Nonetheless, he describes such technology as a "mid- to long-term solution" and does not expect it to appear commercially for another five to ten years. "It's still very early days in the research cycle and, although it's already got considerable traction in the academic and Internet world, it takes much longer to standardise things like this and have them built into equipment. Take VoIP — it's been around for years, but it's only just starting to happen," he says.
Two other key areas of focus that run across both the 21CN and NIA programmes, however, revolve around quality of service (QoS) and security, although Hovell was not prepared to talk about the latter due to its sensitive nature. The focus here is not on creating "stovepipe solutions that only work on the core or access networks, but end-to-end solutions that are also cheap to deploy and run", he explains.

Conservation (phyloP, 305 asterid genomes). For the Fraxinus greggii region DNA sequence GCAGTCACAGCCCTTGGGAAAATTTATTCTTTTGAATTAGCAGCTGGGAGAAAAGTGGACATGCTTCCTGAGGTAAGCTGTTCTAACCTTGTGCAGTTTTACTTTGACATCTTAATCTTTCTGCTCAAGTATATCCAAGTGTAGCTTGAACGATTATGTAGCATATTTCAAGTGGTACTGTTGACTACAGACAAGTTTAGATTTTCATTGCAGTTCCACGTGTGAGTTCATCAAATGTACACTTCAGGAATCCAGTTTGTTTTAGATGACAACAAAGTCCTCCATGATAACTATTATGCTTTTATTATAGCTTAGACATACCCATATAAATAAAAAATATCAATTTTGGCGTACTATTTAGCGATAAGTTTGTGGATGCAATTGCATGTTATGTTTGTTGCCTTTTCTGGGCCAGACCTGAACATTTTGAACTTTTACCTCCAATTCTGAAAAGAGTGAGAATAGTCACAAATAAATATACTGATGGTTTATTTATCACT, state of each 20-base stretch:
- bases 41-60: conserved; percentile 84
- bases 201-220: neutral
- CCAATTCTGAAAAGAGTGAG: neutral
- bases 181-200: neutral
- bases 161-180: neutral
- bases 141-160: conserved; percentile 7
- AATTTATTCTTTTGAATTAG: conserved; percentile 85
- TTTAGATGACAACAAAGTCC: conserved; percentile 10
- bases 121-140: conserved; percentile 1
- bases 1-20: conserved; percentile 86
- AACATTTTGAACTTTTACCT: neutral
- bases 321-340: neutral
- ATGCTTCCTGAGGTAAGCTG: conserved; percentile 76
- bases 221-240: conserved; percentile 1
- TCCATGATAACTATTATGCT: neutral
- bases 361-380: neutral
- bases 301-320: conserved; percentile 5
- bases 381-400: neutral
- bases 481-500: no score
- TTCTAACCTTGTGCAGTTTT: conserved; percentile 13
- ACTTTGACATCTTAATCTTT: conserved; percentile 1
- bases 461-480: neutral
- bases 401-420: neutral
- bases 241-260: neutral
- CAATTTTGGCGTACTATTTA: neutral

To illustrate the point in QoS terms, BT has introduced the concept of Guaranteed Quality of Service Synthesis (GQS). This involves tackling congestion issues on the Internet, but this time with the idea of providing an engaged signal if it is busy — a mechanism that is likely to become more important as networks increasingly carry voice and video traffic.
While Hovell acknowledges that the current over-provisioning of the Internet means that the network currently fails only rarely — as a result of congestion, equipment faults or abnormal loads — there is less and less tolerance for even the smallest interruption to service. "We do need a quite cheap solution, but one that also works, so we developed one called GQS. This surrounds the core network with gateways and measures congestion on the actual path in real-time to decide whether to admit a call or not, rather than relying on a centralised device adding up individual bits of bandwidth," he says.
Three NCR researchers submitted draft specifications on GQS to a meeting of the Internet Engineering Taskforce in Canada in November 2005, and the hope is that the technology could start appearing in commercial equipment in between two to five years' time.